Authors
Richard Samuels
Ohio State University
Abstract
In recent years evolutionary psychologists have developed and defended the Massive Modularity Hypothesis, which maintains that our cognitive architecture—including the part that subserves ‘central processing’ —is largely or perhaps even entirely composed of innate, domain-specific computational mechanisms or ‘modules’. In this paper I argue for two claims. First, I show that the two main arguments that evolutionary psychologists have offered for this general architectural thesis fail to provide us with any reason to prefer it to a competing picture of the mind which I call the Library Model of Cognition. Second, I argue that this alternative model is compatible with the central theoretical and methodological commitments of evolutionary psychology. Thus I argue that, at present, the endorsement of the Massive Modularity Hypothesis by evolutionary psychologists is both unwarranted and unmotivated.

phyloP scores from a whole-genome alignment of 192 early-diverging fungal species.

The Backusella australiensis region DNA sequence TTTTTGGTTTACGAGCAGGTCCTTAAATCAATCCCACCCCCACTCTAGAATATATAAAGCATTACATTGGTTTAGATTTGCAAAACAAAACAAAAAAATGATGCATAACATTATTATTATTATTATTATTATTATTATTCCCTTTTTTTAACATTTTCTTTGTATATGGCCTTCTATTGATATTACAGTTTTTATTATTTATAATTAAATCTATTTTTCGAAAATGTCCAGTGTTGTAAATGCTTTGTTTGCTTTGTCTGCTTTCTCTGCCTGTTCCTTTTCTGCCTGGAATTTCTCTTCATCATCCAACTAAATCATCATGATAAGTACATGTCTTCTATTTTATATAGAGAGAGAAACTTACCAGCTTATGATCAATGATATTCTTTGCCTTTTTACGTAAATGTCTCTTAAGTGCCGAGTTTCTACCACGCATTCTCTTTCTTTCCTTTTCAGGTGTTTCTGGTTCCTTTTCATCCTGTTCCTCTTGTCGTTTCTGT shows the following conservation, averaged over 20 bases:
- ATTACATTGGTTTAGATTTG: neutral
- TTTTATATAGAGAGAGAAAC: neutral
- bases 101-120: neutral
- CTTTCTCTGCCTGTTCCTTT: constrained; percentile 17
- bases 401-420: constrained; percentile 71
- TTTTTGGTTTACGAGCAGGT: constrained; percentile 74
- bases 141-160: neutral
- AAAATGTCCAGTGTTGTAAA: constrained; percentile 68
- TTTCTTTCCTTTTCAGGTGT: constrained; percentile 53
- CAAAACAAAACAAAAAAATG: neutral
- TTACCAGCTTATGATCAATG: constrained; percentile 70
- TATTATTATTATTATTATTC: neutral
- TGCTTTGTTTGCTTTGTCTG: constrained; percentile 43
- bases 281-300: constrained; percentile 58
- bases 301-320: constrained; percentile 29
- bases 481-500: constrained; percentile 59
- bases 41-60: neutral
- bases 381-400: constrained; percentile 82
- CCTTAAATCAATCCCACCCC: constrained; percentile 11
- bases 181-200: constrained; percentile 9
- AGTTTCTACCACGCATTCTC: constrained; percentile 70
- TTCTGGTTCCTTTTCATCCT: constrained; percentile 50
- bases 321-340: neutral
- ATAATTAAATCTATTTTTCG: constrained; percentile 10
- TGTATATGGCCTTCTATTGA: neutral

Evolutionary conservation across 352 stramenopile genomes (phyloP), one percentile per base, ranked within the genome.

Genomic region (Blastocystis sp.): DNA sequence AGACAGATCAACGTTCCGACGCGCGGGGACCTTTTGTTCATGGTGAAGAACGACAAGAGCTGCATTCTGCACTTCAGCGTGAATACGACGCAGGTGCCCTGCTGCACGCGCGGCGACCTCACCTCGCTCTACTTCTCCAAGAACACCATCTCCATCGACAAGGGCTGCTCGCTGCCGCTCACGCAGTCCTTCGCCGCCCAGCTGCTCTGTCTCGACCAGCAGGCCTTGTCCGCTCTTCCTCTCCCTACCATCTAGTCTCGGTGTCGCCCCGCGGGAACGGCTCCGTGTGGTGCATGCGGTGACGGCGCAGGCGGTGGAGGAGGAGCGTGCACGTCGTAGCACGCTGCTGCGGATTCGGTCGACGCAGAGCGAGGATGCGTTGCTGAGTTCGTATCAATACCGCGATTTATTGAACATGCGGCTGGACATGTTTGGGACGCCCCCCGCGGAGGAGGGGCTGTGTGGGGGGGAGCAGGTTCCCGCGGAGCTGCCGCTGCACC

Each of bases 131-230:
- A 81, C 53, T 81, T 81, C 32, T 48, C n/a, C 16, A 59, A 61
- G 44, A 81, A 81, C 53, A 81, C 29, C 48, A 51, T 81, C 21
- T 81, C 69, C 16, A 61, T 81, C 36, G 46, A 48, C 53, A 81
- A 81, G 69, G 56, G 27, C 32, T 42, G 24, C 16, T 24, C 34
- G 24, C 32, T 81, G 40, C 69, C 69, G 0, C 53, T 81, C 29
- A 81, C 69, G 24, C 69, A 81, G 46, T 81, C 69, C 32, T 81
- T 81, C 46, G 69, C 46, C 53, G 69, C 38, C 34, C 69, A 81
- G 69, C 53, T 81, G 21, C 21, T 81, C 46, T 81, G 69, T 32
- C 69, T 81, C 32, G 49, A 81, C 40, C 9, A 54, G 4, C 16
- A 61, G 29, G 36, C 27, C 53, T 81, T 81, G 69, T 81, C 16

Keywords Modularity   Evolutionary Psychology   Mind   Cognitive Science
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DOI 10.1093/bjps/49.4.575
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Modularity in Cognition: Framing the Debate.H. Clark Barrett & Robert Kurzban - 2006 - Psychological Review 113 (3):628-647.
In Two Minds: Dual-Process Accounts of Reasoning.Jonathan StB. T. Evans - 2003 - Trends in Cognitive Sciences 7 (10):454-459.
Is the Mind Really Modular?Jesse J. Prinz - 2006 - In Robert J. Stainton (ed.), Contemporary Debates in Cognitive Science. Blackwell. pp. 22--36.
Enzymatic Computation and Cognitive Modularity.H. Clark Barrett - 2005 - Mind and Language 20 (3):259-87.

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